Hand-arm vibration syndrome: the importance of protecting yourself in the workplace

Date: Tue 4th June 2019

Prolonged exposure to hand-transmitted vibration (HTV) can result in vascular, neurosensory or musculoskeletal manifestations; this is collectively referred to as hand-arm vibration syndrome (HAVS). When associated with secondary Raynaud's, this is called vibration white finger, where there is damage to nerves, blood vessels and joints in the hand. HAVS caused by exposure to vibration is preventable, however once the damage is done it is irreversible. Alongside numbness in the body's extremities due to impaired circulation, an individual may also suffer from paraesthesia (pins and needles) or pain. These symptoms of Raynaud's caused by HAVS can have a drastic impact on quality of life and work ability, which is compounded by the lack of effective medication. It is therefore crucial that those who are exposed to HTV and presenting with early symptoms are identified as quickly as possible to prevent further progression.

Leading from this knowledge, a team of scientists from Umeå University in Sweden investigated the risk of developing Raynaud's phenomenon and paraesthesia in a cohort of male manual and office workers at an engineering plant in Sweden over a period of 21 years. The first baseline tests were carried out in 1987 and 1992, with follow up tests in 1992, 1997, 2002 and 2008, through the use of questionnaires and measured vibration exposure. Out of 241 study participants, 21 individuals developed Raynaud's phenomenon and 43 developed paraesthesia.

The results of the study demonstrated that the risk of developing Raynaud's was significantly increased amongst those who had previously reported a sensation of cold hands. This was not the case for paraesthesia symptoms however. The data supports the proposal for reports of the sensation of cold hands to be considered for inclusion in the future development of a screening procedure to identify persons at risk for secondary Raynaud's.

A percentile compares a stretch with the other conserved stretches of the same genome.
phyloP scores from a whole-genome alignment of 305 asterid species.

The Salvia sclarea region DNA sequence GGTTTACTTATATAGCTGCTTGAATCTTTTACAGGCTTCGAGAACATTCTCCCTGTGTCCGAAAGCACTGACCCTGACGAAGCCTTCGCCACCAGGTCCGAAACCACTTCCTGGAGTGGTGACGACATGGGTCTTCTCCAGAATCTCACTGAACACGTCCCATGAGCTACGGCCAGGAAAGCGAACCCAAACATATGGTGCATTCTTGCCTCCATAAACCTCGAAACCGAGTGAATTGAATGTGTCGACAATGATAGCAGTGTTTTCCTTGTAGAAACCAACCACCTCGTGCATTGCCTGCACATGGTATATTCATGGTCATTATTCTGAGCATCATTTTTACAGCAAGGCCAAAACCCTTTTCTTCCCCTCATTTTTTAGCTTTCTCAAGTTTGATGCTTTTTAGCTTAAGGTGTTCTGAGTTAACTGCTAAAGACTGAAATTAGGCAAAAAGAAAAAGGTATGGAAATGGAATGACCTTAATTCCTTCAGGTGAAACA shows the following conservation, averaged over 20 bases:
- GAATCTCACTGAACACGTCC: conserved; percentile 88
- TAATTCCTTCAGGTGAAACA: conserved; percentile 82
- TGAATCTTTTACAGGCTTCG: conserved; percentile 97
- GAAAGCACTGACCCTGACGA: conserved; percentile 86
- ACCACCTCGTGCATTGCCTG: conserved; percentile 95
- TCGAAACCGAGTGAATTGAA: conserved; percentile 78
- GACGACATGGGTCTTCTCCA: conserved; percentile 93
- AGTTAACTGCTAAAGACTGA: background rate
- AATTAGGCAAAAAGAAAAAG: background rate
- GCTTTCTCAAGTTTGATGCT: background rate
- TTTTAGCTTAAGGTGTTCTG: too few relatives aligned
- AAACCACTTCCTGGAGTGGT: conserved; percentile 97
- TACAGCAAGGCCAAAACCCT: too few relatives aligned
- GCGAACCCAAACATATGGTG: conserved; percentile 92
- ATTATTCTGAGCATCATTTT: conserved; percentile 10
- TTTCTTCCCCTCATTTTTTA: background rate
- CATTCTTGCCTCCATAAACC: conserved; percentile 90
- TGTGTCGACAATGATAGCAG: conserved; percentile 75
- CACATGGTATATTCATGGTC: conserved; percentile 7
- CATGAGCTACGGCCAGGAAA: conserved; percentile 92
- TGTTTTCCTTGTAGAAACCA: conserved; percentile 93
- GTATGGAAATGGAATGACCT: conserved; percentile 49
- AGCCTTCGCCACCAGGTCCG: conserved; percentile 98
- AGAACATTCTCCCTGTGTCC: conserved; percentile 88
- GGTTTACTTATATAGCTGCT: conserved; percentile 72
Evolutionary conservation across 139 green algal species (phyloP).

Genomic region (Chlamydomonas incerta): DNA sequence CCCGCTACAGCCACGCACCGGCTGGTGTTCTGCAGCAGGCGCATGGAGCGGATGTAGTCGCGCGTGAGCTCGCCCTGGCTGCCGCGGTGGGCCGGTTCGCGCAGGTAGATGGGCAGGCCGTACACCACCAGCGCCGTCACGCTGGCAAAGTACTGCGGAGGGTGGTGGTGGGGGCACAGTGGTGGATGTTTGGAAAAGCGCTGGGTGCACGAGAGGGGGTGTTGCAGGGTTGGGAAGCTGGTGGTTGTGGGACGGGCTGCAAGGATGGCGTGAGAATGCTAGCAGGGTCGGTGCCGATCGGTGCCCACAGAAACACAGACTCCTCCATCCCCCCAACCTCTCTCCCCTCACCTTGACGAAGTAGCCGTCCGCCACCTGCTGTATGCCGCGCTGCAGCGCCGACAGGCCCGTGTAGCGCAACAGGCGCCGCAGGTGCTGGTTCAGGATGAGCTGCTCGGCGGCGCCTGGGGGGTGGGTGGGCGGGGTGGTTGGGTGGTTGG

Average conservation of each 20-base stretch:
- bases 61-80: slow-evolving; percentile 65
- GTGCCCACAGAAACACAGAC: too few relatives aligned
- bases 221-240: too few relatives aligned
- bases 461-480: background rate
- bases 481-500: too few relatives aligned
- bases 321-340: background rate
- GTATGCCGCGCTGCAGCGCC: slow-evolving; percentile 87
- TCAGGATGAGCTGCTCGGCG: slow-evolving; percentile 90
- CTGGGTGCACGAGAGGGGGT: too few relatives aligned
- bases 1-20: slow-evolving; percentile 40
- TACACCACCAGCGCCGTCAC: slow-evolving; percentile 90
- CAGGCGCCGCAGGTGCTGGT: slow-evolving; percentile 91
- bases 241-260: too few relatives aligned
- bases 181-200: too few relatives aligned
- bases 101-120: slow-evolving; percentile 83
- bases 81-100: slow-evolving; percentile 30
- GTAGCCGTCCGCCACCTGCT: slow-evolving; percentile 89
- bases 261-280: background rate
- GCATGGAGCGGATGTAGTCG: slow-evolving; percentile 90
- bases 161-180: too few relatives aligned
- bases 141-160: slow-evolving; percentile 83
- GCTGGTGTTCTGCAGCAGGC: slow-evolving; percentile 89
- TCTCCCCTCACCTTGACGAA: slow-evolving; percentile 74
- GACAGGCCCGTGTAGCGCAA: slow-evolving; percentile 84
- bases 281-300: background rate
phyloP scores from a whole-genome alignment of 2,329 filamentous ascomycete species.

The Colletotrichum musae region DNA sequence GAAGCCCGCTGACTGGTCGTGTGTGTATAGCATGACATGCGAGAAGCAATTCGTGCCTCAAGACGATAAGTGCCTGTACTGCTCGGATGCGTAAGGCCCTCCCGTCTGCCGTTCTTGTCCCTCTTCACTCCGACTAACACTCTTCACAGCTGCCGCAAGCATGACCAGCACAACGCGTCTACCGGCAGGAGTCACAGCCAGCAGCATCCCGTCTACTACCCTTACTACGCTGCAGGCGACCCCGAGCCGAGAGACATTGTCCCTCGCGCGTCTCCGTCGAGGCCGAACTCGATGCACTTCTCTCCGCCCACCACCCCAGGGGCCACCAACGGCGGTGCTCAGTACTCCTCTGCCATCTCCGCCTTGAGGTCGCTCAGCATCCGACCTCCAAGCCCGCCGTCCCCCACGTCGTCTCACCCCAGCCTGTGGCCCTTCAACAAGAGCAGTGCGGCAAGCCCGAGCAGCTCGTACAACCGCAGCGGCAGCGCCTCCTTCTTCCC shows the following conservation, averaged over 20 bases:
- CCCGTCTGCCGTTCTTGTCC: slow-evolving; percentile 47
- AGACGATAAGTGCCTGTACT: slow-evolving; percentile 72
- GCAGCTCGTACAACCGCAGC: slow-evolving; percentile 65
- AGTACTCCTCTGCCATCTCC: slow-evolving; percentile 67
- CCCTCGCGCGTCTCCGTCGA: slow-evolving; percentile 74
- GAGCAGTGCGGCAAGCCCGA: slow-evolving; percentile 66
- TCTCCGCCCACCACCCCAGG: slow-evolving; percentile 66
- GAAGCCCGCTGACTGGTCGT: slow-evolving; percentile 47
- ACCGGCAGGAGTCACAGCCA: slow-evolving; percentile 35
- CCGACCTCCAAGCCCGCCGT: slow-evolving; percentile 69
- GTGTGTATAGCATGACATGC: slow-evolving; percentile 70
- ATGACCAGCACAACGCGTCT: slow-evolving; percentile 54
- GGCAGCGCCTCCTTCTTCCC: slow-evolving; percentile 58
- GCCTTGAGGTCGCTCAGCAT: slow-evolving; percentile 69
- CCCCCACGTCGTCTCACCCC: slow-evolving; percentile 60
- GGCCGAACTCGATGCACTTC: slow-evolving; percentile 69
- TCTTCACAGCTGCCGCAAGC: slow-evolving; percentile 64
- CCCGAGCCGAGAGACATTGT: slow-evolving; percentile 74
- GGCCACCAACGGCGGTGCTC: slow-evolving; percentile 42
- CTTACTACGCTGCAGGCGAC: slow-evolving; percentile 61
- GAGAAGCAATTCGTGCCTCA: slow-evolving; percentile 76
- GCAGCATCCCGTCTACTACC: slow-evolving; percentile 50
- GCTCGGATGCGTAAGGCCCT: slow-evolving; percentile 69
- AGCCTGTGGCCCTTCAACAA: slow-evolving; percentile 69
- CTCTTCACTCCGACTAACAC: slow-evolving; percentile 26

There are a range of actions that anyone who is at risk of developing HAVS can take to limit the likelihood of presenting symptoms. Any vibrating tool that causes tingling or numbness in fingers can propagate the onset of vibration white finger. This includes hammer drills, chainsaws, power hammers and chisels, and powered lawn mowers. Employers also have a responsibility to protect their employees from vibration white finger. If it is necessary to use vibrating tools, employees should ask to use suitable low-vibration tools, wear anti-vibration gloves and reduce the amount of time spent on one tool by doing other jobs in between. It is essential to tell your employer if you are diagnosed with HAVS, and you may be entitled to an Industrial Injuries Disablement Benefit, a payment given to those who have become ill or suffered injuries through their work. Those who think they may qualify for this can learn more here on the GOV.UK website.

Further information can be found on the HSE website, through leaflets for both employees and employers. We strongly encourage anyone working with high-vibration tools to recognise the early signs of HAVS, report any symptoms promptly to their employer, and to work within the control measures implemented in the workplace to reduce the risk of HAVS.

From an industry and research perspective, further analysis needs to be undertaken to identify groups that need to be better informed on hand-arm vibration and closely monitored to rapidly recognise early stages of vibration white finger. Furthermore, additional research is necessary to evaluate early signs of HAVS, in terms of both symptoms and biomarkers, in order to understand if there are factors that reliably predict the likelihood of developing HAVS.

If you are interested in helping SRUK to fund more work like this, then please visit our donations page here: https://www.sruk.co.uk/donate/. We rely on the generosity of our community to continue to support groundbreaking research in both scleroderma and Raynaud's.

If you would like information on vibration white finger, then please visit: https://www.sruk.co.uk/scleroderma/managing-scleroderma/vibration-white-finger-and-notes-employees/ if you are an employee, and https://www.sruk.co.uk/scleroderma/managing-scleroderma/vibration-white-finger-and-notes-employers/ if you are an employer.

Information on another new piece of research on Raynaud's can be found here: https://www.sruk.co.uk/about-us/news/do-we-need-new-way-assess-raynauds-phenomenon-clin/